[Michael T. Babcock] iptables blocklist creation

I was looking at the various tools for implementing IP subnet block lists on Linux for my firewall and didn't like any of the solutions available. One operates as a user space daemon that filters packets, another does various complex things and makes assumptions that aren't true for me. I tried the simplistic linblock.pl and although it did almost exactly what I wanted, it took over 6 hours to import and sort a full IP range list on my 500MHz PIII firewall box.

I decided to do the good Linux thing and reinvent the wheel. The result is my set of scripts/software below, released under the GPLv2 or later. The shell script is what I use to download and implement the iptables list generated by the second piece of code, a Python program I whipped up this morning which, taking its cue from linblock above, sorts a block list into network prefix size order and then outputs an iptables-restore format list for easy transactional importing into my firewall.


First off, I don't maintain any IP block lists for public consumption, nor can I recommend any, but I personally am using (as of when this was written) the list shown in the script below as it works with my software. If you want to use something different, the parsing should be straightforward. The one that I've written this program around is the splist.zip file distributed by http://bluetack.co.uk.


Create an empty chain in your iptables firewall named BadRanges (or edit the code to use another name if you prefer) and add an appropriate reference in your INPUT and/or FORWARD chains. If you're using this on a single host that doesn't act as a router, you'll not need an entry in FORWARD. Here's what I'm using:

iptables -N BadRanges
iptables -I INPUT -i eth0 -m state --state NEW,RELATED -j BadRanges
iptables -I FORWARD -i eth0 -m state --state NEW,RELATED -j BadRanges

The above assumes your external network adapter is called eth0. All new incoming connections, or packets related to existing connections will be checked against the BadRanges list. This will not filter outbound packets, and as such shouldn't prevent you from, for example, using a website hosted by an IP range that you don't want connecting back to you.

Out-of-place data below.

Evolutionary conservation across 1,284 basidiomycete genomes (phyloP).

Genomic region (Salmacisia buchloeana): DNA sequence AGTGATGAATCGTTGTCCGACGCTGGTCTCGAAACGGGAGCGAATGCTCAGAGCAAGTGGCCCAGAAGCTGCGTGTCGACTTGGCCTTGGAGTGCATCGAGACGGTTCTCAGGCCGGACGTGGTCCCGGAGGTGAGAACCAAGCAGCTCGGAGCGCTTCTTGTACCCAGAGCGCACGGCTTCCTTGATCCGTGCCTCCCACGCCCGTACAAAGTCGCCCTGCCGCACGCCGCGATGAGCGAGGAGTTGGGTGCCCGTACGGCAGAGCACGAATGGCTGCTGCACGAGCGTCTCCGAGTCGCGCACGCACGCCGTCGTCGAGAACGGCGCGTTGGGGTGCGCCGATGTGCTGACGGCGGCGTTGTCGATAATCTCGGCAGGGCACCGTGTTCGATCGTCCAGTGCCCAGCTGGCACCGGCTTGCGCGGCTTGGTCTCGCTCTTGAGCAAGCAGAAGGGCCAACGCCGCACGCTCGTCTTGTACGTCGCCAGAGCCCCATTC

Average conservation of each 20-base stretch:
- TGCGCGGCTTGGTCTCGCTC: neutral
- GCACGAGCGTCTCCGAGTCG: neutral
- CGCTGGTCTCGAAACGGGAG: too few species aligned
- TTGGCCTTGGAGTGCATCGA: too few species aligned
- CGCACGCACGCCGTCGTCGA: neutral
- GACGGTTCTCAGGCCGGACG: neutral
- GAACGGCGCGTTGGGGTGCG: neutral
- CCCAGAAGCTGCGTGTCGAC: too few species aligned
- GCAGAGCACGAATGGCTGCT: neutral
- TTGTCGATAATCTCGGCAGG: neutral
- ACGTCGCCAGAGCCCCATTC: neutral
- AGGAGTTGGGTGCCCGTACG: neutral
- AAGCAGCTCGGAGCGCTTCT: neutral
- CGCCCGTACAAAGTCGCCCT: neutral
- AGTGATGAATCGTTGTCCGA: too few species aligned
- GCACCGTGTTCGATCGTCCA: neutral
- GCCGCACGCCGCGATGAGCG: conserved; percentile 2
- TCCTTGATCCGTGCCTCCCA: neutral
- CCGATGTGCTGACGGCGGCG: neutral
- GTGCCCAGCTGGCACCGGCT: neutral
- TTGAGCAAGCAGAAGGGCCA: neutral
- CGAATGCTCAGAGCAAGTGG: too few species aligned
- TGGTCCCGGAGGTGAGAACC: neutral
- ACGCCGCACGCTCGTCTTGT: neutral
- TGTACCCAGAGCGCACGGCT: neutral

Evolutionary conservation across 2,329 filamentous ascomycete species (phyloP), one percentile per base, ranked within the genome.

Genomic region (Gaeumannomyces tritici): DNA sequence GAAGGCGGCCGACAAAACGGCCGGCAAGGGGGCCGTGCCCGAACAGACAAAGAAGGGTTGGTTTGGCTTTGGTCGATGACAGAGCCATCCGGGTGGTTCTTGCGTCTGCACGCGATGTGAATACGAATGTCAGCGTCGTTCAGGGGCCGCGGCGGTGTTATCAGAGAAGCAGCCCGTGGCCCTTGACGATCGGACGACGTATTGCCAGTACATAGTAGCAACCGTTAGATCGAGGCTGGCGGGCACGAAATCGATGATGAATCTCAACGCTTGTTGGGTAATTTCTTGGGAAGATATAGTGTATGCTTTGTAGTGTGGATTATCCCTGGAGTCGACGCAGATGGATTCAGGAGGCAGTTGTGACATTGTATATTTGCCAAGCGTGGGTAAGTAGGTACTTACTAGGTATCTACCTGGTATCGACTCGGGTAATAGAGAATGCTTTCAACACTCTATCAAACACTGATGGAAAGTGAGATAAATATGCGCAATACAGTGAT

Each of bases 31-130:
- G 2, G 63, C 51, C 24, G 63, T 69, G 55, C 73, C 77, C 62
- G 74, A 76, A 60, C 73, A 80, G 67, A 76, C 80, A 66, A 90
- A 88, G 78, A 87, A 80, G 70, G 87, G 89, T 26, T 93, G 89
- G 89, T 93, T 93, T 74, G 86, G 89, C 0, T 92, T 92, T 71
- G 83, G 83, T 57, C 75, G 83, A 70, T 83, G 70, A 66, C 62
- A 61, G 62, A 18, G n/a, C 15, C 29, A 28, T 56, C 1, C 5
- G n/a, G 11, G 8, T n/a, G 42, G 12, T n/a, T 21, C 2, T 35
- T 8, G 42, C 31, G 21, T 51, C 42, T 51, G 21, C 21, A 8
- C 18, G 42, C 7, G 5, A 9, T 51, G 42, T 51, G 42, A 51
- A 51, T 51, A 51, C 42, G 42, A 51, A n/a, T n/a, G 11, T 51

Now that our entries exist as above, save your iptables (which is iptables-save > /etc/sysconfig/iptables on Fedora at least) so it loads like this by default. As of the above, nothing is effectively different in how your firewall behaves. Now copy iptables-blocklist.py to /usr/local/libexec which parses the list into iptables-restore format and install zzz-badrangeupdate in your /etc/cron.daily or /etc/cron.weekly to regularly update and install the list.

The code

The basic program is written in Python. You will also need to download and install IPy, a fast IP class I use for creating subnet blocks from the list entries and for sorting them by network prefix length.


I've made a much smaller and simpler version using just the shell and sed for people with iptables and the "iprange" module who don't believe the sorting makes any difference. I haven't tested it as thoroughly, but it ought to work in all reasonable circumstances with no need for Python to be installed. See the shell script at the end of the download list.


The cron script downloads a zipped list of IP ranges to be blocked if it has changed since the last execution using wget. The list is then unzipped and a diff between the previous and current list is created simply for reference to see what has changed (although I could eventually parse this instead and reduce the amount of processing time required). The unzipped text list of IP ranges is then parsed by the iptables-blocklist.py program into a list of approximated subnets (some ranges given are not on exact subnet boundaries; IPy makes an encompassing subnet declaration that may block more or less IPs than you intend). This list is sorted into network prefix length order, shortest first, on the assumption that it will make for faster or easier matching, which may or may not be true. After this the sorted list is output in iptables-restore format, and piped through iptables-restore with the -n flag, effectively replacing the one BadRanges chain with a new one atomically.

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